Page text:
In describing the fall of man, The New Hampshire Confession stated that man “By voluntary transgression fell from that holy and happy state.” The question as to how Adam and Eve, in a holy and happy state, could be brought to sin points us to an analysis of the nature of human choice. We know that in the fallen state, people sin in light of a prevailing internal moral disposition of opposition to God.
James reminds us, “But each person is tempted when he is lured and enticed by his own desire” (James 1:14), or as Paul stated “you once presented your members as slaves to impurity and to lawlessness leading to more lawlessness,” and “when you were slaves of sin, you were free in regard to righteousness” (Romans 6:19, 20).
But in those that had no such internal moral disposition—how did they sin? We certainly are faced with the reality of this phenomenon, but a completely satisfactory answer always seems to elude us. And the proposal in this post will not escape that status. The New Testament, however, gives us a few hints into the dynamic of Eve’s, and then Adam’s, sin. Then a bit of theological reflection on that event might reduce the tension of what seems to be such an unlikely event.
Genesis 3:1-4 presents us with a synopsis of a discussion between Satan and Eve about being like God, the goodness of the fruit, and gaining wisdom. Eve found his argument convincing and ate the fruit that she was forbidden to eat. When it happened, she knew she had been deceived (“The serpent deceived me, and I ate”—3:13). Her presentation seems actually to have been the truth. In 1 Timothy 2:14, Paul stated, “The woman was deceived and became a transgressor.” Even though the disobedience arose from her being the victim of deceit, she, nevertheless, was charged with transgression.
This event again comes to Paul’s mind in 2 Corinthians 11:2-4: “But I am afraid that as the serpent deceived Eve by his cunning, your thoughts will be led astray from a sincere and pure devotion to Christ.” Paul is warning against false teachers and the danger of being led away from their pure devotion to Christ, and their true knowledge of who Christ is, by such teachers. He is contrasting the authority and purity of his teaching as an apostle, as that which they had believed (a wholesome, inspired, and wholly sound doctrine), with the false speculative teachings of these self-appointed apostles. By deceit, they could be led from a state of purity and sincere, or unalloyed, devotion to Christ, to a different and, thus, corrupted and destructive position. So the case is that Eve, even as she stated, was deceived.
The Second London Confessiongives a good summary of the nature of the will: “God hath indued the Will of Man, with that natural liberty, and power of acting upon choice; that it is neither forced, nor by any necessity of nature determined to do good or evil.” All choices, therefore, are free, none of them being under compulsion, that is, none of the faculties that constitute the development of choice in a moral agent, “by any necessity of nature” as originally constituted at creation, have in themselves, a determination to either good or evil. The process of consideration, reflection and evaluation remains unimpaired.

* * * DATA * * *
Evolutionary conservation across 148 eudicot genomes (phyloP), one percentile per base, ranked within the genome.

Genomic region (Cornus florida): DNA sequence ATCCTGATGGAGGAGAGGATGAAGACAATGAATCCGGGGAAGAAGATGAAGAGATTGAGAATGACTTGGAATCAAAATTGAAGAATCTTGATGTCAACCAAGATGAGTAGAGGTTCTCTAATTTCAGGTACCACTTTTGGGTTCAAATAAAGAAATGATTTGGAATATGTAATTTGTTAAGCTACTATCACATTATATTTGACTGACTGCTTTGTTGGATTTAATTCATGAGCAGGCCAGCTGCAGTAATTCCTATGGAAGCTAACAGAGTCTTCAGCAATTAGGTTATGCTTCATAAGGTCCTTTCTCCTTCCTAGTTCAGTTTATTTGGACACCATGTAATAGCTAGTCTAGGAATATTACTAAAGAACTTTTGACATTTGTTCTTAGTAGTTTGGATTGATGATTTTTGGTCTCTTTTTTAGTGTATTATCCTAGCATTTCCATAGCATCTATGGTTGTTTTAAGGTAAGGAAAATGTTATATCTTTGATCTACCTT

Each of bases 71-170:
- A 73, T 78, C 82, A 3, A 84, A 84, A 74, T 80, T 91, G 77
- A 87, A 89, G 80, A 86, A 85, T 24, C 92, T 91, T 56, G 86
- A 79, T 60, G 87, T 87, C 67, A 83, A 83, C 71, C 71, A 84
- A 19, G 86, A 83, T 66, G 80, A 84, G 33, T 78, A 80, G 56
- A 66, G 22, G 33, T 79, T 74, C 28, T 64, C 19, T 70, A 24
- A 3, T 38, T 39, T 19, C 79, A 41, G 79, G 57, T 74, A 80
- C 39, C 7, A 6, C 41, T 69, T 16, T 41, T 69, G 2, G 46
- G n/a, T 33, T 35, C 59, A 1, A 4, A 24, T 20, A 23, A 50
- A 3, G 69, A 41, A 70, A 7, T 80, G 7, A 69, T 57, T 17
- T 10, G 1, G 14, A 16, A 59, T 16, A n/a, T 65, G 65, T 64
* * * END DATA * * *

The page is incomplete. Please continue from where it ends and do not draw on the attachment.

One of the filters that aids in processing information is the state of the affections. In the unfallen state, man was upright in affections but not immutable. Satan, therefore appealed to the understanding through a discourse. He did not find a perverse moral propensity dominating the affections, and therefore engaged Eve through plausible reasoningabout the way to accomplish a desirable goal.
God did not intervene to prohibit this interview and was under no obligation to do so, for he had granted them virtually unlimited freedom in their use of the garden and had given a clear and specific prohibition which they could have obeyed instead of listening to contradictory reasoning. As “sincere and pure” in affections, Eve had the way before her to enjoy God, through knowledge of the Son of God, supremely and without any rival, to enjoy all other things as gifts from him, because he himself has taken pleasure in giving them existence, and to enjoy them only in the manner in which he had prescribed. Her understanding in this dialogue was formed, therefore, not in the context of perverse affections but through the suspension of her own rational understanding of the positive command of God for a plausible way, more quickly attained, to enjoy all that God intended her to enjoy.
Disobedience brought about the clearly threatened death, the immediate effects of which were perversity of affections. Perverse affections always produce a sinful intent and action, but perverse affections are not the only way in which one’s final understanding could be formed. With Eve, the fall came through deceit in the context of a discussion with a wily adversary posing as a friendly seeker of her good. With us, we are willingly deceived by Satan because of the raging self-centeredness of our desires. We follow “the prince of the power of the air” living in the “passions of the body and the mind,” making us “by nature the children of wrath.” Paul tells us, therefore, “to put off your old self, which belongs to your former manner of life and is corrupt through deceitful desires.” (Ephesians 2:2, 3; 4:22). Corrupt desires now so dominate the process of consideration, reflection, and evaluation that our preference, our voluntary choices arising from the final understanding, are at the same time necessarily sinful. Adam and Eve in their pure hearts, were deceived; in our fallen state we do “not believe the truth but have pleasure in unrighteousness” (2 Thessalonians 2:12).